11 September 2013
Machiavelli versus Lao Tzu
There are many kinds of leaders in this world that believe that their style of leadership is the best. Machiavelli and Lao Tzu were two people that believed that their style of ruling was the best way to rule. They were both extremely outspoken and they stood by their ways. Both Machiavelli and Lao Tzu were very clear about how they thought a government should be run. Even though they both held strong opinions on how a government should be ran, they could not be any more different. If Machiavelli agreed with one topic, most likely, Lao Tzu would be completely against it. Their beliefs are the exact opposite of each other. Machiavelli thought that a ruler should be very strict while Lao Tzu thought that they should be laid back and let the people live their lives the way they wanted too. In The Prince, Machiavelli believed that in order to run a government efficiently, you must rule with an iron fist. If a Prince rules liberally, he will be given a good reputation, but it can hurt you in the long run. Just having a good reputation won’t help out the people. It’s better to have a bad reputation and govern the right way, than to have a good reputation and destroy your land. A government should also be ran on the greediness of money and supplies. A ruler must always be rapacious with money. If he needs to spend a lot of money for something, he won’t have to tax the people even more than they already are. “…had not moderated his expenses, he would have destroyed his government.” “Nothing wastes so rapidly as liberality.” (Machiavelli 187) Machiavelli also wrote that to be a great leader, one must know how to be cruel to his subjects. If the Prince’s people feared him, then they would obey him rather than if they didn’t. If they didn’t fear him they may think that they can overpower him and rebel. “…it is much safer to be feared than loved” (Machiavelli 188) Lao...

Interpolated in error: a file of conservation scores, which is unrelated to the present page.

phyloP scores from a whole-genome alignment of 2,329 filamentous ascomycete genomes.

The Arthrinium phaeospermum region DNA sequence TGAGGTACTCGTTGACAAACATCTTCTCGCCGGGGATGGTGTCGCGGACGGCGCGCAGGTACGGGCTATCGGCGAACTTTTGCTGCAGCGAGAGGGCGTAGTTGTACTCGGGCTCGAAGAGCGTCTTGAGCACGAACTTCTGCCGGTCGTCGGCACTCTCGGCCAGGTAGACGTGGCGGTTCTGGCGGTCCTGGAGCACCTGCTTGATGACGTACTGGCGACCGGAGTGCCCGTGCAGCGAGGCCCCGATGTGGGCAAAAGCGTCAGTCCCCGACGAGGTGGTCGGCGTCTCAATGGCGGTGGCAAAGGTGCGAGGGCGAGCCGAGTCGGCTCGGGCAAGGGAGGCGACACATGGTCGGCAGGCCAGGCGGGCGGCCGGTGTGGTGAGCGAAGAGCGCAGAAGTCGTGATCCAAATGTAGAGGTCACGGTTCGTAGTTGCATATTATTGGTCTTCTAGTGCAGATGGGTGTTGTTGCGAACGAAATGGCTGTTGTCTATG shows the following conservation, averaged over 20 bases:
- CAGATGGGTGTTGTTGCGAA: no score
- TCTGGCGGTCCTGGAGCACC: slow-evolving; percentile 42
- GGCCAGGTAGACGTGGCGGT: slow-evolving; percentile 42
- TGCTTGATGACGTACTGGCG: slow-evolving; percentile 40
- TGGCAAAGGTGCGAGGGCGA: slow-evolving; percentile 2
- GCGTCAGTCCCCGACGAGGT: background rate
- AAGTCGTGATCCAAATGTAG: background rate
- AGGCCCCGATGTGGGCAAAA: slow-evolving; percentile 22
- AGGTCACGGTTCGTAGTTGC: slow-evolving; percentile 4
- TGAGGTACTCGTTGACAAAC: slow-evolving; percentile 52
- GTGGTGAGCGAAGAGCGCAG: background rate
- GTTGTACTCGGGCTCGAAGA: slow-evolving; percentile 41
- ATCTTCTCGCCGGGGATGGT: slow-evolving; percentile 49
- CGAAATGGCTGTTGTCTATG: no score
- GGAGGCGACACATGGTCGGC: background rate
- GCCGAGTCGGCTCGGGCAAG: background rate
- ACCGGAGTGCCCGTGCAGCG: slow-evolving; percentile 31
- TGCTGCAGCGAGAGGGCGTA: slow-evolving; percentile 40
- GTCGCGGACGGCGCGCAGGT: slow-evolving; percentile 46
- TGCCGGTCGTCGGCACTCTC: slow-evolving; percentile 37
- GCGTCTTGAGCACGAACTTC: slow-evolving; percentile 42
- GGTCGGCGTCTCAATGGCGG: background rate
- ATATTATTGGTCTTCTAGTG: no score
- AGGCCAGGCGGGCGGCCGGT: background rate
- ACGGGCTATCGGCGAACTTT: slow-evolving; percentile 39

Cited: Machiavelli, Niccolo. “The Prince.” Reading the World: Ideas that Matter. 2ndEd. Marilyn Moller. New York: W.W. Norton & Company, 2007. Pages 184-191. Print.
Tzu, Lao. “Tao Te Ching.” Reading the World: Ideas that Matter. 2nd Ed. Marilyn Moller. New York: W.W. Norton & Company, 2007. Pages 158-168. Print.
Hacker, Diana, Nancy I. Sommers, Thomas Robert. Jehn Jane Rosenweig, and Van Horn, Marcy. Carbajal. A Writer’s Reference. Sixth Edition Ed. Boston: Bedford/St. Martins, 2007. Print.
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